When Republicans demand pension reform as a condition for their voting to authorize a tax election, that’s good old-fashioned politics.
If only they could cut the deal.
Republicans are afraid to agree to anything — no matter how coveted by the GOP — that contains the whiff of a tax hike. And the Democratic governor tries to avoid angering public employee unions, although he did recently by unexpectedly offering his own pension reform outline.
Public pensions in California — state and especially local — not only are unsustainable fiscally, they’re doomed politically. There’s a lot of pension envy by private sector workers who have been stripped of the retirement benefits they once had banked on. Why, they ask, should they contribute tax money for a level of pension generosity denied them?
When tax talks between Brown and Senate Republicans collapsed, the governor quickly unveiled his own pension ideas. Too bad for Republicans. If they had negotiated a deal, the credit for any pension reform could have been all theirs.
Brown didn’t go far enough for Republicans and reformers. He went too far for unions. Actually, he probably went about the right distance, considering the stormy political climate. There’s still much, after all, to be negotiated.
The governor’s proposals would apply to state and local employees alike. It’s a long list, but three of the more significant proposals would:
-- Cap pensions at $106,000 annually. The cap would rise for retirees not eligible for Social Security.
“We think that’s a very reasonable pension, a very adequate amount for people to live a fine life on,” says Brown’s veteran labor director, Marty Morgenstern. “Beyond that, we think it’s excessive.”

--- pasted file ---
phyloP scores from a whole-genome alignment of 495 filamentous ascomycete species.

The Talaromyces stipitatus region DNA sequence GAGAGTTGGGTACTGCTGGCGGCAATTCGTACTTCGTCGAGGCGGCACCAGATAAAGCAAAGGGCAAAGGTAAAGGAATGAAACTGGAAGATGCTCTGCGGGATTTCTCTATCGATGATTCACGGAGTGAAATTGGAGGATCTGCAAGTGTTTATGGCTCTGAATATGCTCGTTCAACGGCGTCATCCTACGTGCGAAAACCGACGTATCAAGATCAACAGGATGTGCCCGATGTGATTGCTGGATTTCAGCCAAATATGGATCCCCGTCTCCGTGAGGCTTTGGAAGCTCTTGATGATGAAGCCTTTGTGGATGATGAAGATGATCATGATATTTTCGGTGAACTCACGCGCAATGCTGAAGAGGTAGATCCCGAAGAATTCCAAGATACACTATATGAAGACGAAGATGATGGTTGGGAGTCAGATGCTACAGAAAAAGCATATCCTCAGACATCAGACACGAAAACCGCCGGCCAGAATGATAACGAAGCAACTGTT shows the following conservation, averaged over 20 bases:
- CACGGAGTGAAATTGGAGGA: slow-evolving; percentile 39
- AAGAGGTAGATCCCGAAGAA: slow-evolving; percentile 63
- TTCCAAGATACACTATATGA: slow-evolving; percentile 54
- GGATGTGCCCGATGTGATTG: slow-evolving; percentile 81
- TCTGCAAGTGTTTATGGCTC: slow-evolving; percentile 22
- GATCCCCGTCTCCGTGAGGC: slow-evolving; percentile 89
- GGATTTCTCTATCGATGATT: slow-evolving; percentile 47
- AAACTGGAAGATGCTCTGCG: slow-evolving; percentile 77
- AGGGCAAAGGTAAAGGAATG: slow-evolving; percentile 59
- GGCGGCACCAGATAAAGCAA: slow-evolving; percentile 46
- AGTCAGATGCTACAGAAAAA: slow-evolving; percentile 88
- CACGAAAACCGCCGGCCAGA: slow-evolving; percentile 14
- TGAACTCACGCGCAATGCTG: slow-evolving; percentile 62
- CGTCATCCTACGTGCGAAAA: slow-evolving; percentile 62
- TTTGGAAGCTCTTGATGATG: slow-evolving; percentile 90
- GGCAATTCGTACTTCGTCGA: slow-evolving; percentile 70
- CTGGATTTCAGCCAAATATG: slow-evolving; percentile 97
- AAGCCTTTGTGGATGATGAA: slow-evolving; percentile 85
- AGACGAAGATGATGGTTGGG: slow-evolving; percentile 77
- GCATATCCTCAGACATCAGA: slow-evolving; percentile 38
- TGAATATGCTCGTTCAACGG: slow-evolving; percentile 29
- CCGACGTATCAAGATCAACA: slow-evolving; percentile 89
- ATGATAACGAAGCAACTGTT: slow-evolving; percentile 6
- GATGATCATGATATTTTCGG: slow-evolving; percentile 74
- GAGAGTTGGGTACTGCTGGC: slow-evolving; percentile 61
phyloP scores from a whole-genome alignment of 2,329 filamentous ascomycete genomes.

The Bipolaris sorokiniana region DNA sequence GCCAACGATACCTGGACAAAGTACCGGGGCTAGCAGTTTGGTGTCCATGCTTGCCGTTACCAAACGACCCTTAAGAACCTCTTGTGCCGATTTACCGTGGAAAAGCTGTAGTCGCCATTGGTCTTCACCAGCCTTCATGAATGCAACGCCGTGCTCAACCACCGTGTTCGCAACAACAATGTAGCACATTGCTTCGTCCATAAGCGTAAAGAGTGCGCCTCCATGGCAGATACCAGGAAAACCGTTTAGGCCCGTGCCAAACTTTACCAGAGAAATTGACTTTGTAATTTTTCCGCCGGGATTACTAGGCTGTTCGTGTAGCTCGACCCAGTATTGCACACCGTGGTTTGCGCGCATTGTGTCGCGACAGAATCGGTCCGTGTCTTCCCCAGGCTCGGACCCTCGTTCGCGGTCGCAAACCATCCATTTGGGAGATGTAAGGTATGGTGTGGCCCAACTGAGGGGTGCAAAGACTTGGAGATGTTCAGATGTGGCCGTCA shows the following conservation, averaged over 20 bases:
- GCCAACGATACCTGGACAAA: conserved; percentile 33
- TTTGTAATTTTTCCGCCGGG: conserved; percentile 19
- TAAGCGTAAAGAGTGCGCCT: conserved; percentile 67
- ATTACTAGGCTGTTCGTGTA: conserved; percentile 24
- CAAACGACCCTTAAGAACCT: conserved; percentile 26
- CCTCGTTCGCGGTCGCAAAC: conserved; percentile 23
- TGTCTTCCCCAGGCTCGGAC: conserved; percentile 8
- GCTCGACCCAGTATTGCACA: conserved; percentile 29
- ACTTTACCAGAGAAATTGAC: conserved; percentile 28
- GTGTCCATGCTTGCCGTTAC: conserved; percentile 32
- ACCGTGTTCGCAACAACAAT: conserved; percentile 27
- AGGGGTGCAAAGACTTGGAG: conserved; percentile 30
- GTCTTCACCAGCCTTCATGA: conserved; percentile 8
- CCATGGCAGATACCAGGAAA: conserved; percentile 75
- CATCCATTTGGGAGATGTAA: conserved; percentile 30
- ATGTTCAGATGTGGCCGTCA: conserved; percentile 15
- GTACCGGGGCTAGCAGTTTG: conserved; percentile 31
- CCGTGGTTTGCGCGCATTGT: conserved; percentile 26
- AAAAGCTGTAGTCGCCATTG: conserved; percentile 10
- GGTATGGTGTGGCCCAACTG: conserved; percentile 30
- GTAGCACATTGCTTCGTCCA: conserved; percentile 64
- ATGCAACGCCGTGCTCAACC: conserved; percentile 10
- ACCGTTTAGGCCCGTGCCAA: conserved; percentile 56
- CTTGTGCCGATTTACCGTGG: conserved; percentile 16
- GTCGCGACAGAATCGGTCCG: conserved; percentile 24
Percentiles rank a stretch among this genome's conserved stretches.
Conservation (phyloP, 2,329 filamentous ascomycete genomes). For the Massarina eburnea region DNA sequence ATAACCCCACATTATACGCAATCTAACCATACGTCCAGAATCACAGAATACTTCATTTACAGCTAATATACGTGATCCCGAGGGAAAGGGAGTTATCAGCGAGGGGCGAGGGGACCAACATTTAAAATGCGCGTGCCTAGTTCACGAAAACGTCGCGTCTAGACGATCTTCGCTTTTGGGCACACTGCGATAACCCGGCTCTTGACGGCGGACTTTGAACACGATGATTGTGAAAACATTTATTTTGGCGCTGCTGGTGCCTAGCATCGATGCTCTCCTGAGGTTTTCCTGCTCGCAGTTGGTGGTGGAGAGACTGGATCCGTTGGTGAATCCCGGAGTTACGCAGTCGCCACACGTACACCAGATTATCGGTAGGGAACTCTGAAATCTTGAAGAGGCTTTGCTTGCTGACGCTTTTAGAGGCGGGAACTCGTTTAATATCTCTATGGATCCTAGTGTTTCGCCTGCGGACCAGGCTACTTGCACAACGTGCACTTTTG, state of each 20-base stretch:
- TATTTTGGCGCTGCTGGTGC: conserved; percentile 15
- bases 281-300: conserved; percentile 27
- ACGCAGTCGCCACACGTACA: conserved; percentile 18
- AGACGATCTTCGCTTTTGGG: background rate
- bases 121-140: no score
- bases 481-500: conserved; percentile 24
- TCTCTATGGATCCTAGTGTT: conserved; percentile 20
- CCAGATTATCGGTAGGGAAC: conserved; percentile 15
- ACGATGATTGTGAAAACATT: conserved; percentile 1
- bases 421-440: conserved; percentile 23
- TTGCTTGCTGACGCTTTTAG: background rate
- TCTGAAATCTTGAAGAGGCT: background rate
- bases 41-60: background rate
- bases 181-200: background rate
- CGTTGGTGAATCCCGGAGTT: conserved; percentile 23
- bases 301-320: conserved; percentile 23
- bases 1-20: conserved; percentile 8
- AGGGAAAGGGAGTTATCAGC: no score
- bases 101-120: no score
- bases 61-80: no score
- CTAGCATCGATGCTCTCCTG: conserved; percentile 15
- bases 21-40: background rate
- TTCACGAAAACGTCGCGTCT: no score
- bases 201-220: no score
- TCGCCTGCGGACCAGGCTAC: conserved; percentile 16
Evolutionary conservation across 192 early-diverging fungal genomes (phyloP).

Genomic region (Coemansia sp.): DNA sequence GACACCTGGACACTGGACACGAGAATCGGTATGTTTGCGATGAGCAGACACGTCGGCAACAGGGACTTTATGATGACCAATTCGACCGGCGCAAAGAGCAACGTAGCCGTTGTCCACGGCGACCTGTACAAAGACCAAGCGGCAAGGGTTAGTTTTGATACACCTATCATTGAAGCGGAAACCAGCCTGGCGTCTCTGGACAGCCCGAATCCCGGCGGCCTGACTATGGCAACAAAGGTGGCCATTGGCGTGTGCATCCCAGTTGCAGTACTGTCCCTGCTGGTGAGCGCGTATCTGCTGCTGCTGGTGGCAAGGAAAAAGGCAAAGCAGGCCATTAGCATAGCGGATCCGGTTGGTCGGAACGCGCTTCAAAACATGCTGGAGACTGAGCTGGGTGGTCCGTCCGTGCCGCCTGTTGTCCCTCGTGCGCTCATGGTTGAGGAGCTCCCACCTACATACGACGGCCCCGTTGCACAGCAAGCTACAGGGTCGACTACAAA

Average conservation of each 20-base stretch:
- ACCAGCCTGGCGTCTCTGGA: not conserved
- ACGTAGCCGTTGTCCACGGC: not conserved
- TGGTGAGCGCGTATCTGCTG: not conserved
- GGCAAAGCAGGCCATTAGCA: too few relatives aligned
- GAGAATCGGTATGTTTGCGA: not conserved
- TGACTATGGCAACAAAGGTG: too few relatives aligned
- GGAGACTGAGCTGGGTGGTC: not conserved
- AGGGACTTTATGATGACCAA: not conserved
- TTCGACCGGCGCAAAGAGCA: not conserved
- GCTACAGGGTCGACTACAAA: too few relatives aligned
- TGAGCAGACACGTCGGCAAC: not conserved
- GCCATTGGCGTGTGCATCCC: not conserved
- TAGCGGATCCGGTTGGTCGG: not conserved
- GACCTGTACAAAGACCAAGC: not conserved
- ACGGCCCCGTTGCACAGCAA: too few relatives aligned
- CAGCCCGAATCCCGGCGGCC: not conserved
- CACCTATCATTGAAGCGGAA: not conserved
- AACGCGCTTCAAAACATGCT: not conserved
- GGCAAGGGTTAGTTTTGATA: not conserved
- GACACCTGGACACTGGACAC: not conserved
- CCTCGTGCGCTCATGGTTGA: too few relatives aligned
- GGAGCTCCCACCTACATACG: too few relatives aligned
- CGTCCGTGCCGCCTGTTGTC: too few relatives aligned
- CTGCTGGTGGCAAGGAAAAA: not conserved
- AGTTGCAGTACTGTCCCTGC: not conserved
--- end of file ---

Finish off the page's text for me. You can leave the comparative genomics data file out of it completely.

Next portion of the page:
Tell that to some retired city managers, police chiefs and university administrators, speaking of excessive.
-- Prohibit pension “spiking” by basing benefits only on base wages — no overtime or unused vacation — during the three highest consecutive earning years. State pensions now are pegged to a three-year average, but many local governments calculate retirements on the single highest year.
-- Offer employees a “hybrid” system of reduced pension pay combined with a 401(k)-type plan that they could cart with them to a private-sector job.
Republicans insist on making a hybrid system mandatory. Brown’s proposal “assumes public employees will volunteer for lower benefits, which ignores reality,” asserts Senate Republican Leader Bob Dutton of Rancho Cucamonga.
“We’re far from locked in concrete,” Morgenstern says.
The biggest criticism of Brown’s plan is that the key changes would affect only new employees.
Morgenstern replies that altering prospective benefits for current workers is legally questionable. “We could say we’re going to do that and win some political points and wind up in courts forever,” he says. “It’s a long shot.”
But it’s a shot Brown should take. There would be big budget benefits in the future, even if absolutely none right now.